Mel Shochet, of CDF and the University of Chicago, is not yet sure of the changes he might encounter as a new Member of the National Academy of Sciences. "I hope that nothing will change," he says. "However, I have already been warned of even more committee assignments!"
Shochet already chairs the 20-member High Energy Physics Advisory Panel, which advises the Department of Energy and the National Science Foundation on particle physics planning. He views the work of the newly-constituted committee, convened in March, as critical: "We are at a time of extraordinary scientific opportunity, when the prospect for making major advances in elementary particle physics is greater than it has been in at least three decades. . .[These advances] will surely change our understanding of the universe."
Shochet was among 72 new Members chosen by the National Academy of Sciences on Tuesday, April 25. Since its founding in 1863 by President Abraham Lincoln, the National Academy has honored scientists for their distinguished and continuing achievements in original research. These experts also serve pro bono to address critical national issues and give advice to the federal government and the public-as, for example, the National Academy's EPP2010 panel which issued its report on Wednesday, recommending that the US "announce its desire to be the host country for the next state-of-the-art particle accelerator," the proposed International Linear Collider.
Shochet's tenure as a CDF collaborator includes the top quark discovery in 1995. He is also the Elaine M. and Samuel D. Kersten, Jr., Distinguished Service Professor in the Physical Sciences at the University of Chicago, and Professor of Physics at the University's Enrico Fermi Institute. He regards his new status as a National Academy Member as an individual designation but a collective honor. "Election is based on a person's contribution to science," he says. "However, in particle physics, individual scientists do not work alone. I consider this honor to be a recognition of the contributions that the CDF collaboration has made to science, and on their behalf I am very pleased."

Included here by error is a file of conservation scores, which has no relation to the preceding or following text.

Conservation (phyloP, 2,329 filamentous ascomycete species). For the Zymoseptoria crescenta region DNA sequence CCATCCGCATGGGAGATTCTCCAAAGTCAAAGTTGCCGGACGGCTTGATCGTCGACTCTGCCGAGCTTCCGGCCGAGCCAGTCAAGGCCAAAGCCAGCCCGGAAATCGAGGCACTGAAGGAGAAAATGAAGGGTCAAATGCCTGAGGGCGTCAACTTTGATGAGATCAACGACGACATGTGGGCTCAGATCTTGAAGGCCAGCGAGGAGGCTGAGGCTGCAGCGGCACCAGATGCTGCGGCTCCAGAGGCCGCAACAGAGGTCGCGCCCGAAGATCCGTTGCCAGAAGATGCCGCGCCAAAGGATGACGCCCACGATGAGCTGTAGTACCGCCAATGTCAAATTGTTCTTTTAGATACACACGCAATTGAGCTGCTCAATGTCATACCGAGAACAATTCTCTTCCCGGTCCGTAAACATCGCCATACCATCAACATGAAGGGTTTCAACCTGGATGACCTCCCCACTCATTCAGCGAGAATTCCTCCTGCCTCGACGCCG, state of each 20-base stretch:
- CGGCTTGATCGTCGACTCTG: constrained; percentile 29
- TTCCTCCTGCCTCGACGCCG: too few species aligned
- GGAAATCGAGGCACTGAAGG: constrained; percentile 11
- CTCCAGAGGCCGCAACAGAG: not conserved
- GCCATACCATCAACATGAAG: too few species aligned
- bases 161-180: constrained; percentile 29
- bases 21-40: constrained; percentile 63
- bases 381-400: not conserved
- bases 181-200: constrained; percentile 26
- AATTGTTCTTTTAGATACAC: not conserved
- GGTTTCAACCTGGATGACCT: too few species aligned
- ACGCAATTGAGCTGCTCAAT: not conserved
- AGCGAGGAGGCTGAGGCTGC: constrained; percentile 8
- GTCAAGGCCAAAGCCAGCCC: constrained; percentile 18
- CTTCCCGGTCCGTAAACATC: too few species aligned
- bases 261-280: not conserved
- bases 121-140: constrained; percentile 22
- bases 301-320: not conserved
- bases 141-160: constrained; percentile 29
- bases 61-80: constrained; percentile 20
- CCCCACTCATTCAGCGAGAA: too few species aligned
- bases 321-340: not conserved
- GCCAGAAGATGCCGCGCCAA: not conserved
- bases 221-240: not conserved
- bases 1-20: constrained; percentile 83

The recognition also extends to the work of an entire career, beyond a single result. While he regards the top quark discovery as "certainly the most exciting time in my career," it has not been the only rewarding time. "Another high point was when we observed the rare decay K_L -> mu+mu- many years ago in an experiment at the Argonne Zero Grade Synchrotron," he says. "Making a new piece of experimental apparatus work can also be very gratifying. A good example is the commissioning of the CDF trigger hardware that was built at Chicago by the group led by Henry Frisch, Carla Pilcher, and myself. Another was the observation of tracks from heavy quark decay in the Silicon Vertex Trigger (SVT) that was built by the Pisa, Chicago, Geneva, Rome, and Trieste CDF groups."
If a particle physicist does not work alone, neither does he or she set a career path alone. "My mentor was [1980 Nobel Laureate] Jim Cronin, who was both my graduate student advisor at Princeton and the leader of our research team in my early years at Chicago," Shochet says. "I have also learned a great deal from my long-time collaborator Henry Frisch." Frisch, of CDF and the U of C, responds: "I think it's a wonderful and much-deserved honor for Mel. And it's a testimony to the important physics Fermilab and the CDF group have done over the years."
While Shochet believes that "paths toward a career are often very different," there were strong signs in his own formative years. "I was a tinkerer when I was young, especially with electronics," he says. "When I was in college, I had the opportunity to work in a high energy physics lab. That summer I worked on the group's experiment at [Brookhaven National Laboratory]. Spending 14 hours a day assembling a detector and making it work was great fun. I was hooked."